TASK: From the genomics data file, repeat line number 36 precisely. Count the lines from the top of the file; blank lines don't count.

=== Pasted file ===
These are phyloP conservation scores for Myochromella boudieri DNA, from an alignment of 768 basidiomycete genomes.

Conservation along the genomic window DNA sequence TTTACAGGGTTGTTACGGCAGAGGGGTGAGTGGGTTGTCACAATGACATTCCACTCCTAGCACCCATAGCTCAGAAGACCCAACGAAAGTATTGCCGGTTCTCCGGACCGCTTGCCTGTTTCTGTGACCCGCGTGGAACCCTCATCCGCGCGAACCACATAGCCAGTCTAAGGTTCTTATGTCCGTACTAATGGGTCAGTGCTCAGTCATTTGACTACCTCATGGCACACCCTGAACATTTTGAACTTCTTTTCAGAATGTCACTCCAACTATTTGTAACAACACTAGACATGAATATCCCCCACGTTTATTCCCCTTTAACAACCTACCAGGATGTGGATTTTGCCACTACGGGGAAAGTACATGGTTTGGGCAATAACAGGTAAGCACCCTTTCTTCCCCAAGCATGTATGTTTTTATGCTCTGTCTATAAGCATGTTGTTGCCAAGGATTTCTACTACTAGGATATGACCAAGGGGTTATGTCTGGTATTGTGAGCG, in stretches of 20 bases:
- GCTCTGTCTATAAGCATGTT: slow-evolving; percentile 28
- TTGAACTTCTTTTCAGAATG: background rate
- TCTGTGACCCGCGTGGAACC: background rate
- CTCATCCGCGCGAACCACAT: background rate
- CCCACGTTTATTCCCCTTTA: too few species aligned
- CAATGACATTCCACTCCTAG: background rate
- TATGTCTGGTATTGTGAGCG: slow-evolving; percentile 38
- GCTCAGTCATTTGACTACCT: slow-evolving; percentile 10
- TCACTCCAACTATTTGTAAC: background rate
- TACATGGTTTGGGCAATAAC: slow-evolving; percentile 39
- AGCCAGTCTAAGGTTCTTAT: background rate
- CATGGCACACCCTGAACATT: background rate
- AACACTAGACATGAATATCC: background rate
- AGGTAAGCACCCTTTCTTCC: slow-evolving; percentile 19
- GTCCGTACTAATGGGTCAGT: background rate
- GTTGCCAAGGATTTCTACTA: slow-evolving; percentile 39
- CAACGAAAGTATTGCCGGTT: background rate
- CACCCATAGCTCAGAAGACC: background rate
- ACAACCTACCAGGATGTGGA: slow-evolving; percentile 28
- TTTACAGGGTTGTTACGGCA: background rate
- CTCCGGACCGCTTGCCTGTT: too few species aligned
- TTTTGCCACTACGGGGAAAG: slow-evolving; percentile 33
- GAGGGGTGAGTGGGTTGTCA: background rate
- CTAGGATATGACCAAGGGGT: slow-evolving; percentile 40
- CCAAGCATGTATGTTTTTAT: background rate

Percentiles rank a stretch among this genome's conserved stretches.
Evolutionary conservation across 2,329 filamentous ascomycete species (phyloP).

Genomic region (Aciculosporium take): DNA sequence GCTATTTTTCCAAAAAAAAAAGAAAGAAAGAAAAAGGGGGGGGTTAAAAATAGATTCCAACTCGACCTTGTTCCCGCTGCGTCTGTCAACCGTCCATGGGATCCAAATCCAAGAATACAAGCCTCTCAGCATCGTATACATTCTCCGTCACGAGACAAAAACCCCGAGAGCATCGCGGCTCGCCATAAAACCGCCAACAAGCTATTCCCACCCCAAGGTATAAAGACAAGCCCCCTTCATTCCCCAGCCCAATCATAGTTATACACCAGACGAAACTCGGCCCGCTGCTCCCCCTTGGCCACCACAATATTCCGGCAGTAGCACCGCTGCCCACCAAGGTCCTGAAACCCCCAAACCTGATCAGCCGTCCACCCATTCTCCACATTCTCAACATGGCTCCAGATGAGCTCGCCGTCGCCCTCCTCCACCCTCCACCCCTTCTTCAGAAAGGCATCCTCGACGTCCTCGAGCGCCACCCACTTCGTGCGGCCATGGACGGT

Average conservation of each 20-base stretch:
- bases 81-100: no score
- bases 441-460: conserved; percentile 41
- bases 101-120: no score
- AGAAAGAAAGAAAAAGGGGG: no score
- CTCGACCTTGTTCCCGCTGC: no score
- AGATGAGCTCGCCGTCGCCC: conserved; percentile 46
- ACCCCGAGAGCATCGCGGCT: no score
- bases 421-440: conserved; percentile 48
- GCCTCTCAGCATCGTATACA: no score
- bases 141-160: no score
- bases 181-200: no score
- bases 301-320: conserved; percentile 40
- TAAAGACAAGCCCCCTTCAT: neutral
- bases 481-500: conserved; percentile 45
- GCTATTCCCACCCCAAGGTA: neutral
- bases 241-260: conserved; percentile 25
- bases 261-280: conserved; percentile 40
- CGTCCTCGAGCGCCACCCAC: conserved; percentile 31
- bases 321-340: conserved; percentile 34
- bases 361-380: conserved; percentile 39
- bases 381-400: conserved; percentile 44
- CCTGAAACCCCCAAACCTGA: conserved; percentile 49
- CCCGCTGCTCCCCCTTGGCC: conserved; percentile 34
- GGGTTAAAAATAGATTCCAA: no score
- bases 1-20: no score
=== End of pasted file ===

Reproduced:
- CTCGACCTTGTTCCCGCTGC: no score